TopResume’s New Survey Reveals Job Seekers’ Ignorance About the Electronic Gatekeepers That Determine Their Resume's Fate
NEW YORK (April 10, 2018) — Most job seekers know that when they apply for a job online, it is first reviewed by a company’s applicant tracking system — or ATS, for short — which scans and ranks job applications. According to new research conducted by TopResume, the largest resume-writing service in the world, 89 percent of job seekers acknowledge their resume will be viewed by an ATS before a human being, but they are not making their resumes ATS-friendly.
“Our latest survey reveals that although most job seekers are aware of the ATS, they don't necessarily understand how it reads their application — and what they can easily do to their online resume to help it ‘beat the bots’,” said Amanda Augustine, career advice expert for TopResume, who is also a Certified Professional Career Coach (CPCC) and a Certified Professional Resume Writer (CPRW). “They know that a robot is the first gatekeeper in their resume’s review, yet they are sabotaging their chances of getting beyond this first step by forgetting to make their resume ATS-compatible.”
TopResume recently examined 1,000 resumes from career-driven professionals across the country, with at least eight years of experience, to identify the most common resume mistakes that will cause an applicant tracking system to toss an application. Below are the top resume missteps, which also are illustrated in the infographic here.
Using the wrong file type:
43% of the resumes analyzed were using a file type that is not compatible with all ATS software. Contrary to popular belief, PDF is not universally the best file type to use for your resume. Some applicant tracking systems are unable to read content that is saved as a PDF. The best file type for your resume is a Word document in .doc or .docx. Plain-text files are also compatible with an ATS, but they limit your formatting options.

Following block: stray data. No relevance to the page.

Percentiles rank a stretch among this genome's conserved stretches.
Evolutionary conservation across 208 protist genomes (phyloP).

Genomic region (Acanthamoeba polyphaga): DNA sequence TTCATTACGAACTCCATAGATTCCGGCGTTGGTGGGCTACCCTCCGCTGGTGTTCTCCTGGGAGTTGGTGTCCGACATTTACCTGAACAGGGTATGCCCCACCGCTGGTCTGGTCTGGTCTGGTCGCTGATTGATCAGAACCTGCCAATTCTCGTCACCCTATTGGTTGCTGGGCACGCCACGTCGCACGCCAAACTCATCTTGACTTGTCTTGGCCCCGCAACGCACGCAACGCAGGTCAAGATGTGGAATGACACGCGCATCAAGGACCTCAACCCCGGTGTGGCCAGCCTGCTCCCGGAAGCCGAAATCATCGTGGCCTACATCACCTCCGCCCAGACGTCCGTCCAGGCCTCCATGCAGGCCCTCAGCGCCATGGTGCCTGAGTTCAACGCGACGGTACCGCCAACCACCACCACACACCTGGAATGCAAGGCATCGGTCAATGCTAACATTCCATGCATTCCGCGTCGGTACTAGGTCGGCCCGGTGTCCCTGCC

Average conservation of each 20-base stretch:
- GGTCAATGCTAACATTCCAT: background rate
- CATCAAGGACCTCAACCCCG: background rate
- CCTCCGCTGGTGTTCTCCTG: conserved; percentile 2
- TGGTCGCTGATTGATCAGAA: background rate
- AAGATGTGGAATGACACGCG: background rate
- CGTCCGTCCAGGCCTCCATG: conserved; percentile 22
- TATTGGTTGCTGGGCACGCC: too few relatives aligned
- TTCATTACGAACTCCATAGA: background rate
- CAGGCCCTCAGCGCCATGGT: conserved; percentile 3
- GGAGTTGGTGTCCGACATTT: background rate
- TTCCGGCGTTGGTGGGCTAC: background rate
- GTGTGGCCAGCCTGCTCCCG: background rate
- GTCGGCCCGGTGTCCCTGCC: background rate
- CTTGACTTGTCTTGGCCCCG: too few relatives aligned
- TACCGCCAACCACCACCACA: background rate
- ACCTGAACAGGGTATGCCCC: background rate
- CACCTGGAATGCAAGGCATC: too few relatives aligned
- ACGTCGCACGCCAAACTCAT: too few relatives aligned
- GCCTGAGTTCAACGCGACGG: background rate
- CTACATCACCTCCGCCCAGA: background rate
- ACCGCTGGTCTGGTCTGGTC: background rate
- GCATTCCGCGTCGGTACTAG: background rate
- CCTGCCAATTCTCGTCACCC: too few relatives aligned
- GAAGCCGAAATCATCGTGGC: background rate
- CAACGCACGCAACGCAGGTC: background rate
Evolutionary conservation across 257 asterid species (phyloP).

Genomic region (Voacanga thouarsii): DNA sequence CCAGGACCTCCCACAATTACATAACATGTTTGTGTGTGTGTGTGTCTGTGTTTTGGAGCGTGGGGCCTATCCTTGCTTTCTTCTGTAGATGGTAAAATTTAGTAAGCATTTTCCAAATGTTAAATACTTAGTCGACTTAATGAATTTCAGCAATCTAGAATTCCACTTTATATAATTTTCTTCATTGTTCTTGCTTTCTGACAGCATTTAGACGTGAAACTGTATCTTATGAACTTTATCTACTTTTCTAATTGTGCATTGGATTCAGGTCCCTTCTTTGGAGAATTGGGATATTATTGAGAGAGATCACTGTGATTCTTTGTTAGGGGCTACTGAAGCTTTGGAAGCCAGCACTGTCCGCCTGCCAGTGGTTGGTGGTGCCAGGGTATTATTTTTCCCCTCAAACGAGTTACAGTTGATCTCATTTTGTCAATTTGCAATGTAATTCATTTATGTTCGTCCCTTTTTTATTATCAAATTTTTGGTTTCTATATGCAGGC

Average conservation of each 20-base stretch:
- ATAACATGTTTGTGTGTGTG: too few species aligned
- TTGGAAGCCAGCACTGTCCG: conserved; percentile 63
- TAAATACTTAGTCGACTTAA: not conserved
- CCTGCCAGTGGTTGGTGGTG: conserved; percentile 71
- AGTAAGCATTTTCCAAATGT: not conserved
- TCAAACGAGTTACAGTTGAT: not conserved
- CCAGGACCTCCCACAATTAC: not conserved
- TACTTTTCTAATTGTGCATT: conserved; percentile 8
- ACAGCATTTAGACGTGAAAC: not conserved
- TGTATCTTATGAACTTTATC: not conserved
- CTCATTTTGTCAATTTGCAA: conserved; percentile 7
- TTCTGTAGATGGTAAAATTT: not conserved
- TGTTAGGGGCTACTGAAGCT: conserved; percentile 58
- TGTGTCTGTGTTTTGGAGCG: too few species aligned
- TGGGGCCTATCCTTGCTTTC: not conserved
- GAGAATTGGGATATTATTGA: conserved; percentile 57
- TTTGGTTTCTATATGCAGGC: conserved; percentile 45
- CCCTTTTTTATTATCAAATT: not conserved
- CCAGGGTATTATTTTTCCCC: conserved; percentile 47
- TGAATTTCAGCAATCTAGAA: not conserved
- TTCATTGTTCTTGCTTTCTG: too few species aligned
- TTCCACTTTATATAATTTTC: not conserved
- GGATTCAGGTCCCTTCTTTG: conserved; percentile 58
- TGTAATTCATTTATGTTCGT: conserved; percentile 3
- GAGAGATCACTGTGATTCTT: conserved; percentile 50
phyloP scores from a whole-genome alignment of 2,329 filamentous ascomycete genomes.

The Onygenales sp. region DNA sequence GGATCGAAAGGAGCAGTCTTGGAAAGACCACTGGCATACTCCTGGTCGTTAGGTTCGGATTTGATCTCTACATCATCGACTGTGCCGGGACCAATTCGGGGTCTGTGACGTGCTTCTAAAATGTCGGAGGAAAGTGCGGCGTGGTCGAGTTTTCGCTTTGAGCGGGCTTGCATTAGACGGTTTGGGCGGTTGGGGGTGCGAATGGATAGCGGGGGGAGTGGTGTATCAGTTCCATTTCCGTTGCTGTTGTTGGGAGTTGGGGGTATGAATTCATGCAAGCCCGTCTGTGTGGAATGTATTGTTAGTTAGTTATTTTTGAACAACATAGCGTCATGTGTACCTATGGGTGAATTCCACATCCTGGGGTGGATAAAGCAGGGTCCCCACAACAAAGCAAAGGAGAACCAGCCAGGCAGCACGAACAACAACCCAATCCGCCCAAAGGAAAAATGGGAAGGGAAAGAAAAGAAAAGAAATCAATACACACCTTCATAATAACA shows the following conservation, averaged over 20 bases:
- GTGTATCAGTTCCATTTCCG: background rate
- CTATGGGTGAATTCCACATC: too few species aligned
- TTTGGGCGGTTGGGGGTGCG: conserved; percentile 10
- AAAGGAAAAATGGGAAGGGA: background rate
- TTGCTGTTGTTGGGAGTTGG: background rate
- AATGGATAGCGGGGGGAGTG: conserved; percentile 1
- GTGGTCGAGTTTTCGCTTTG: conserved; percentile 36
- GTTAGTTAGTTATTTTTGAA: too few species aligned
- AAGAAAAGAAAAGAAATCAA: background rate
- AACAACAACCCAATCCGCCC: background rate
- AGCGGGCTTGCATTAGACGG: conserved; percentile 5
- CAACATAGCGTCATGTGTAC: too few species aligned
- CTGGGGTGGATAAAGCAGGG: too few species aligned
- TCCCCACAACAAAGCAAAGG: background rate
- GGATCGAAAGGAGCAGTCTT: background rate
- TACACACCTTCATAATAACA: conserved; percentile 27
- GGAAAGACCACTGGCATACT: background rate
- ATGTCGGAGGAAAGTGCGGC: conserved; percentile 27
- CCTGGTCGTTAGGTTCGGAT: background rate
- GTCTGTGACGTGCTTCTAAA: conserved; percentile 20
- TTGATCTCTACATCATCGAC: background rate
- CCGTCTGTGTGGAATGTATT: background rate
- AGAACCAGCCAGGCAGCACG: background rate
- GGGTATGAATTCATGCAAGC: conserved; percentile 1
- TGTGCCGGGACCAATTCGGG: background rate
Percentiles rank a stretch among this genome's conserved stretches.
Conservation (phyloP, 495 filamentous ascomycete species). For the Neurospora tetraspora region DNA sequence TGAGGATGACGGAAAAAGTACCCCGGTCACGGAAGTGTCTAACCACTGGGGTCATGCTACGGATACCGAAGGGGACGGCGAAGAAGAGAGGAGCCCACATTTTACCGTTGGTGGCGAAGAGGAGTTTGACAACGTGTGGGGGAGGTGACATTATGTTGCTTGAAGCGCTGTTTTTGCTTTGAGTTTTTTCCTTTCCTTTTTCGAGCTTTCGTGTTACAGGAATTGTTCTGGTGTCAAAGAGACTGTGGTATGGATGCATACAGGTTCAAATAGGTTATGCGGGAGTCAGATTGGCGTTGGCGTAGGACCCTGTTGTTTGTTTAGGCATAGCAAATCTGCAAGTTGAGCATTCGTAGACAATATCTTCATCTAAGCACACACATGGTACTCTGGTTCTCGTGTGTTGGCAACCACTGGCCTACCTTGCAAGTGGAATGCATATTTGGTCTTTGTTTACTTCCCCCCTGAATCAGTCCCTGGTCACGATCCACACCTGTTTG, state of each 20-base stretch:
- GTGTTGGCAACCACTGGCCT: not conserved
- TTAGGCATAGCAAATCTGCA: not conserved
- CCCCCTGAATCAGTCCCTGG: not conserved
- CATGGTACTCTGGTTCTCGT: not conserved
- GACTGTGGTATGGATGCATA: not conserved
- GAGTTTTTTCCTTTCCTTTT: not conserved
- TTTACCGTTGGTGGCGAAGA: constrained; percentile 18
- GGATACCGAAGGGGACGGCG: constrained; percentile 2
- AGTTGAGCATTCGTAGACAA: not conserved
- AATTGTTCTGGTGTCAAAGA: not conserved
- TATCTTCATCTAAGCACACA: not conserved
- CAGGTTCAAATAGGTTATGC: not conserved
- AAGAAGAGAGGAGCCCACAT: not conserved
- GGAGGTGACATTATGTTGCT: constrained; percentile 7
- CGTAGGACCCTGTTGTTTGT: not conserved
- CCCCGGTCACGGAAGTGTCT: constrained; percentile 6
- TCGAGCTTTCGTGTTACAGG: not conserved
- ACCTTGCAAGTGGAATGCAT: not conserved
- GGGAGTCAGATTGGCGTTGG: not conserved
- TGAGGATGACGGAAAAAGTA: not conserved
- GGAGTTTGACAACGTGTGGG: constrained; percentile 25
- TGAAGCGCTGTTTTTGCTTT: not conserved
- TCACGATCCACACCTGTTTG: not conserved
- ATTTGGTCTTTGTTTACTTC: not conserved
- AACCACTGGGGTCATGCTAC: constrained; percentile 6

Placing important details in the header or footer:
25% of the resumes analyzed had at least a portion of their contact information considered ‘unidentifiable’ by the ATS. To avoid this resume mistake, place important contact details (such as your name, phone number, or email address) outside the header or footer of your resume.
21% of the resumes included charts or other images that were unreadable by the ATS. Most applicant tracking systems cannot read information stored within an image, so all of those details will be lost on the system.
Another mistake that TopResume revealed was job seekers’ failure to optimize their resume with relevant keywords, meaning, to identify language found in their desired job descriptions and then incorporating it into your resume at least twice. Lastly, resumes with elaborate designs that follow a non-traditional layout get scrambled by the bots. If you want your resume to pass the ATS and progress to a live human for review, focus on delivering a resume with a clean and simple design, and a hybrid or chronological format.
For more information on these top resume mistakes and tips on how to write a resume to beat the ATS, check out TopResume’s infographic and article here.